Despite the industry's shift toward automated ad-buying channels, time-consuming advertising-related transactional functions continue to cost publishers money and time that could be better used on new revenue generation, a new survey confirms.
FatTail, an enterprise ad-tech company, worked with Beeler Tech and CoLab Media consulting to survey professionals at publishers.
The goal was to identify where technology can support greater efficiencies, while maintaining the human touch required to develop deeper advertiser relationships.
Executives at The Wall Street Journal, Barron’s, Bloomberg, Hulu, Hearst, and AutoTrader were among those participating in the survey.
Asked to name the most surprising finding, FatTail CEO Doug Huntington said that fewer than 25% of publishers queried think about implementing technology to address the persistent transactional inefficiencies.
Routine but highly time-consuming functions cited by survey respondents include checking on client status (35%), client communications (31%) and campaign reporting (28%).
What are the most time-consuming processes, and how can publishers fix them? Huntington cited creative management, things like sending reminders of creative due dates, following up with emails, answering questions and confirming status, providing spec documents, and providing screen shots of live campaigns.
“Many publishers keep a manual record of all campaigns and email clients based on that, which is extremely labor intensive,” he wrote in an email to Search & Performance Marketing Daily. “By far the biggest time sink and opportunity to mess up ad campaigns is the process of acquiring creatives and trafficking them to the appropriate campaign line item in GAM.”
To put this in context, he wrote, large publishers can have tens of thousands of campaign-line items running every month, with each line item requiring one or more creatives to be assigned to it. If the publisher doesn’t receive the creative materials on time or it is assigned to the wrong line item, issues can arise such as delaying the campaign, not hitting campaign objectives and metrics, publishers being on the hook to offer make-goods, suboptimal inventory allocation, and unhappy advertising clients.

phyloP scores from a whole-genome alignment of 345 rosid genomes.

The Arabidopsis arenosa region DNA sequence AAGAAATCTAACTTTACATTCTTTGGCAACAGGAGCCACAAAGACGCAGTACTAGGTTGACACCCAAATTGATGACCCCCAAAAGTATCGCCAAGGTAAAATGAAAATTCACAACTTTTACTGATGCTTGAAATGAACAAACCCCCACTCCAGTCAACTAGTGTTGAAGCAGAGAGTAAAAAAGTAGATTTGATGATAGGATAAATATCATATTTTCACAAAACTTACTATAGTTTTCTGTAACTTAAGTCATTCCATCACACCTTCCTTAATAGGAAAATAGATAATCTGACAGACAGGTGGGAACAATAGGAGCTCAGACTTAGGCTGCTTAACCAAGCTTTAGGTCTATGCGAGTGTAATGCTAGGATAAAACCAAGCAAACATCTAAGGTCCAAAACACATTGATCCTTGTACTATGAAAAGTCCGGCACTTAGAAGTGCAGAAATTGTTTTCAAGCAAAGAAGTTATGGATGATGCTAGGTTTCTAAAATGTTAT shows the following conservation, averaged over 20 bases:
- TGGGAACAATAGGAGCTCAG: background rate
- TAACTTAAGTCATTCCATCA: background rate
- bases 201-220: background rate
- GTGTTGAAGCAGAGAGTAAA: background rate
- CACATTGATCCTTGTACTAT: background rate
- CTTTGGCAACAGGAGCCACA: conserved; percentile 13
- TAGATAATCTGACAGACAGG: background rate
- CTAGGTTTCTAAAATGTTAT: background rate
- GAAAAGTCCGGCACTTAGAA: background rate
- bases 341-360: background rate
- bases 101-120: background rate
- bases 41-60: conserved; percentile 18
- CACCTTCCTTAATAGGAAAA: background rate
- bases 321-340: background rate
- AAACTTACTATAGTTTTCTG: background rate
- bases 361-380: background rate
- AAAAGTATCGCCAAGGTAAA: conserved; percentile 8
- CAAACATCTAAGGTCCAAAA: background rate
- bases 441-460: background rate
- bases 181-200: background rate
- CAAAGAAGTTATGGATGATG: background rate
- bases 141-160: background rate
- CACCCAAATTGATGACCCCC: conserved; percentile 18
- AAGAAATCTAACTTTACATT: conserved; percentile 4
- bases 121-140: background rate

Huntington said that another challenge faced by creative professionals is the "need to comply with the publisher’s spec for a given ad placement -- and if they don’t the entire email intensive process starts over again,” he said. “Publishers need to provide proof that ads are actually running, which is typically accomplished by people taking screenshots and emailing them to customers.”
Some 60% of respondents agree there is not enough time or resources to service customers in the way they expect or the business demands.
About 65% of survey respondents also agree it is challenging to get information from siloed teams or systems. Some 36% of respondents said creative management stands out as a pain point that is highly time-consuming, and 22% say it is challenging.
Some 92% of respondents said the majority of communication with their advertising partners occur via email.
Huntington believes that other areas which should be addressed, as supported by the survey data, are payment processing and campaign reporting. Agency and publisher delivery numbers often don’t match, resulting in time spent by sales, ad ops, finance and others going back and forth with the customer to understand, investigate and resolve payment issues.
“In addition to wasted time, we have heard from several publishers that AR days are too high and addressing this issue is a top priority,” he wrote. “Seemingly mundane tasks like providing campaign reporting can be time consuming because publishers often need to provide different reports for different advertisers, which again are distributed with individualized emails.”
When asked to cite the key challenges that premium publishers face today, Huntington said “preserving the integrity of professional journalism as revenue and margins continue to get squeezed by the major platforms and ad tech intermediaries.”
To do this, publishers need to align with fellow publishers to create greater buying scale for advertisers. They should also push for intercompany automation to build deeper and more trusted alliances with their advertisers and drive down operating margins.
Some of the most important elements of the process includes achieving real-time information, same-day processing, and near-zero transaction costs.
These goals can be met “through the creation of an intelligent middleware communication layer between the publisher’s and the advertiser’s respective deal-based ad management tech stacks,” Huntington said. “The aim is to automate intercompany workflows and exchange information as it relates to all aspect of executing a successful ad campaign.”
Too often, important information is siloed within CRM, order Management, ad serving and finance systems. Both cause tremendous operational confusion and cost -- easily 30% to 40% of ad spend, he explains.
Much of this has all been addressed in the open programmatic (RTB) market, which has a lot to do with its general market appeal…”it makes advertising simple.”
These same virtues and capabilities should be applied to the deal-based market for premium inventory as well and would provide the additional advantages of preserving high-value relationships between advertiser and publishers while providing buyers access to differentiated premium inventory such as premium ad products and placements typically reserved for direct deals.